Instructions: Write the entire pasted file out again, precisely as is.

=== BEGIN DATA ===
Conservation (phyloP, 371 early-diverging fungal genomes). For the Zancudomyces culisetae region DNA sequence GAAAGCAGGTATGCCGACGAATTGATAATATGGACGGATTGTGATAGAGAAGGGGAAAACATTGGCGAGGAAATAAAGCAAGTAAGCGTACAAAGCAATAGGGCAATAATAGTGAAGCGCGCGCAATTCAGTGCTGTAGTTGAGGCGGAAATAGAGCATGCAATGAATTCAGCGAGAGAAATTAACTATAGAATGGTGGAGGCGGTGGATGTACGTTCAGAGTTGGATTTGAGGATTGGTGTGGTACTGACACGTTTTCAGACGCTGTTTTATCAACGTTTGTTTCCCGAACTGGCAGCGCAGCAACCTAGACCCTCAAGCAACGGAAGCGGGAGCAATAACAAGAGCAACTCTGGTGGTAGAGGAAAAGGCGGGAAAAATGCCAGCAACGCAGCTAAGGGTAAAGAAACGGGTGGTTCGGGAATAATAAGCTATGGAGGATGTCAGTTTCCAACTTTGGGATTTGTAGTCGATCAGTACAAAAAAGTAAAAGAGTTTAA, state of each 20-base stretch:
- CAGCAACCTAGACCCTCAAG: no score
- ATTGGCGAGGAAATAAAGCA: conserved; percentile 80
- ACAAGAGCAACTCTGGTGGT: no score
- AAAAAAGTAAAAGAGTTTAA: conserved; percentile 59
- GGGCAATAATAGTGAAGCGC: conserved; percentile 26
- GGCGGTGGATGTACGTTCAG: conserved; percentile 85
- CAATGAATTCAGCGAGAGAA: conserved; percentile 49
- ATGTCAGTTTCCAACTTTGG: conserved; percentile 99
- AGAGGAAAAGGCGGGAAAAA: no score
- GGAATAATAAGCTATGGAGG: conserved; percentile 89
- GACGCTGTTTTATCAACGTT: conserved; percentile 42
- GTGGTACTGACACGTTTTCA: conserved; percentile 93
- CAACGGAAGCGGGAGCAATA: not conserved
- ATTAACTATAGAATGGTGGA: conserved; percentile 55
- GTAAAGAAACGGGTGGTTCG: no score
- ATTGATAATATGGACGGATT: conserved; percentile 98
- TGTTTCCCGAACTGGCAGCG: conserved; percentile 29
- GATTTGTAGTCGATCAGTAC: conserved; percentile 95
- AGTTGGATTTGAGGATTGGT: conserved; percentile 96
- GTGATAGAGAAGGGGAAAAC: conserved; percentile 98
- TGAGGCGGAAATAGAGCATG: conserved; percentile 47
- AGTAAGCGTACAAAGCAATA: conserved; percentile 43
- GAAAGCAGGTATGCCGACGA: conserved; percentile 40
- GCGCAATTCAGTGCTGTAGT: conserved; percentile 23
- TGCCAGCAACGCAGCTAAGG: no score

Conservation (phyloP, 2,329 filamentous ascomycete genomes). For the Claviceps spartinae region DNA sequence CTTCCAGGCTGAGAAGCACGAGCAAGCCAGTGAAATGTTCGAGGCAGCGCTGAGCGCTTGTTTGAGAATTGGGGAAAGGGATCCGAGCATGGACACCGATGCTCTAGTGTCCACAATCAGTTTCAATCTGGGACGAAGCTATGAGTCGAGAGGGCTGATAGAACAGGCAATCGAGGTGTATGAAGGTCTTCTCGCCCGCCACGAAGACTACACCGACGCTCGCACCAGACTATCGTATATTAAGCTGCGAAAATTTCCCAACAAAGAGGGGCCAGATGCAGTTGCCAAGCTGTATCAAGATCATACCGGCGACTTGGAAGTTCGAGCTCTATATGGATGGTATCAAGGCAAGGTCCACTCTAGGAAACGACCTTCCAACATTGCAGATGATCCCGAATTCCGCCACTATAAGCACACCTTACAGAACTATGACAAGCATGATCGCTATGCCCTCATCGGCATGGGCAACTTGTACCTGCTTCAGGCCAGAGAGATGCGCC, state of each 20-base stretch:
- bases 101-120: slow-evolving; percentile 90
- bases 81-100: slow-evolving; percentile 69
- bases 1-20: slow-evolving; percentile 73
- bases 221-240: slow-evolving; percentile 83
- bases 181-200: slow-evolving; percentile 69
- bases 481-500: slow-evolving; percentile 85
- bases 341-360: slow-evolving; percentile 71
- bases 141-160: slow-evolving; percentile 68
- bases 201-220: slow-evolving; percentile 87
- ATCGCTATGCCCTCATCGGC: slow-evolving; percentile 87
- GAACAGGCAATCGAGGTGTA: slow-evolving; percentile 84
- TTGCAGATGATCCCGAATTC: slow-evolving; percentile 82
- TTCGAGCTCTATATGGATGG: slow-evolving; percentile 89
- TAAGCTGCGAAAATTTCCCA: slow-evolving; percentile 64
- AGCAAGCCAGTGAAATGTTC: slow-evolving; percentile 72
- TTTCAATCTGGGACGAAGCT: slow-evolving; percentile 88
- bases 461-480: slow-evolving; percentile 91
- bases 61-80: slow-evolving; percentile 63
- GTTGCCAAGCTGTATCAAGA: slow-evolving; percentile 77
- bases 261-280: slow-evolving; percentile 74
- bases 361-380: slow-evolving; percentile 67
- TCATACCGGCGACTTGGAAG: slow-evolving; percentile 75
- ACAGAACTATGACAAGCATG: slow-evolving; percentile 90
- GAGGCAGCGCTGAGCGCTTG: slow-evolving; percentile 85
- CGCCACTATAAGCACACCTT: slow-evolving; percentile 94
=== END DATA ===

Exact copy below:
Conservation (phyloP, 371 early-diverging fungal genomes). For the Zancudomyces culisetae region DNA sequence GAAAGCAGGTATGCCGACGAATTGATAATATGGACGGATTGTGATAGAGAAGGGGAAAACATTGGCGAGGAAATAAAGCAAGTAAGCGTACAAAGCAATAGGGCAATAATAGTGAAGCGCGCGCAATTCAGTGCTGTAGTTGAGGCGGAAATAGAGCATGCAATGAATTCAGCGAGAGAAATTAACTATAGAATGGTGGAGGCGGTGGATGTACGTTCAGAGTTGGATTTGAGGATTGGTGTGGTACTGACACGTTTTCAGACGCTGTTTTATCAACGTTTGTTTCCCGAACTGGCAGCGCAGCAACCTAGACCCTCAAGCAACGGAAGCGGGAGCAATAACAAGAGCAACTCTGGTGGTAGAGGAAAAGGCGGGAAAAATGCCAGCAACGCAGCTAAGGGTAAAGAAACGGGTGGTTCGGGAATAATAAGCTATGGAGGATGTCAGTTTCCAACTTTGGGATTTGTAGTCGATCAGTACAAAAAAGTAAAAGAGTTTAA, state of each 20-base stretch:
- CAGCAACCTAGACCCTCAAG: no score
- ATTGGCGAGGAAATAAAGCA: conserved; percentile 80
- ACAAGAGCAACTCTGGTGGT: no score
- AAAAAAGTAAAAGAGTTTAA: conserved; percentile 59
- GGGCAATAATAGTGAAGCGC: conserved; percentile 26
- GGCGGTGGATGTACGTTCAG: conserved; percentile 85
- CAATGAATTCAGCGAGAGAA: conserved; percentile 49
- ATGTCAGTTTCCAACTTTGG: conserved; percentile 99
- AGAGGAAAAGGCGGGAAAAA: no score
- GGAATAATAAGCTATGGAGG: conserved; percentile 89
- GACGCTGTTTTATCAACGTT: conserved; percentile 42
- GTGGTACTGACACGTTTTCA: conserved; percentile 93
- CAACGGAAGCGGGAGCAATA: not conserved
- ATTAACTATAGAATGGTGGA: conserved; percentile 55
- GTAAAGAAACGGGTGGTTCG: no score
- ATTGATAATATGGACGGATT: conserved; percentile 98
- TGTTTCCCGAACTGGCAGCG: conserved; percentile 29
- GATTTGTAGTCGATCAGTAC: conserved; percentile 95
- AGTTGGATTTGAGGATTGGT: conserved; percentile 96
- GTGATAGAGAAGGGGAAAAC: conserved; percentile 98
- TGAGGCGGAAATAGAGCATG: conserved; percentile 47
- AGTAAGCGTACAAAGCAATA: conserved; percentile 43
- GAAAGCAGGTATGCCGACGA: conserved; percentile 40
- GCGCAATTCAGTGCTGTAGT: conserved; percentile 23
- TGCCAGCAACGCAGCTAAGG: no score

Conservation (phyloP, 2,329 filamentous ascomycete genomes). For the Claviceps spartinae region DNA sequence CTTCCAGGCTGAGAAGCACGAGCAAGCCAGTGAAATGTTCGAGGCAGCGCTGAGCGCTTGTTTGAGAATTGGGGAAAGGGATCCGAGCATGGACACCGATGCTCTAGTGTCCACAATCAGTTTCAATCTGGGACGAAGCTATGAGTCGAGAGGGCTGATAGAACAGGCAATCGAGGTGTATGAAGGTCTTCTCGCCCGCCACGAAGACTACACCGACGCTCGCACCAGACTATCGTATATTAAGCTGCGAAAATTTCCCAACAAAGAGGGGCCAGATGCAGTTGCCAAGCTGTATCAAGATCATACCGGCGACTTGGAAGTTCGAGCTCTATATGGATGGTATCAAGGCAAGGTCCACTCTAGGAAACGACCTTCCAACATTGCAGATGATCCCGAATTCCGCCACTATAAGCACACCTTACAGAACTATGACAAGCATGATCGCTATGCCCTCATCGGCATGGGCAACTTGTACCTGCTTCAGGCCAGAGAGATGCGCC, state of each 20-base stretch:
- bases 101-120: slow-evolving; percentile 90
- bases 81-100: slow-evolving; percentile 69
- bases 1-20: slow-evolving; percentile 73
- bases 221-240: slow-evolving; percentile 83
- bases 181-200: slow-evolving; percentile 69
- bases 481-500: slow-evolving; percentile 85
- bases 341-360: slow-evolving; percentile 71
- bases 141-160: slow-evolving; percentile 68
- bases 201-220: slow-evolving; percentile 87
- ATCGCTATGCCCTCATCGGC: slow-evolving; percentile 87
- GAACAGGCAATCGAGGTGTA: slow-evolving; percentile 84
- TTGCAGATGATCCCGAATTC: slow-evolving; percentile 82
- TTCGAGCTCTATATGGATGG: slow-evolving; percentile 89
- TAAGCTGCGAAAATTTCCCA: slow-evolving; percentile 64
- AGCAAGCCAGTGAAATGTTC: slow-evolving; percentile 72
- TTTCAATCTGGGACGAAGCT: slow-evolving; percentile 88
- bases 461-480: slow-evolving; percentile 91
- bases 61-80: slow-evolving; percentile 63
- GTTGCCAAGCTGTATCAAGA: slow-evolving; percentile 77
- bases 261-280: slow-evolving; percentile 74
- bases 361-380: slow-evolving; percentile 67
- TCATACCGGCGACTTGGAAG: slow-evolving; percentile 75
- ACAGAACTATGACAAGCATG: slow-evolving; percentile 90
- GAGGCAGCGCTGAGCGCTTG: slow-evolving; percentile 85
- CGCCACTATAAGCACACCTT: slow-evolving; percentile 94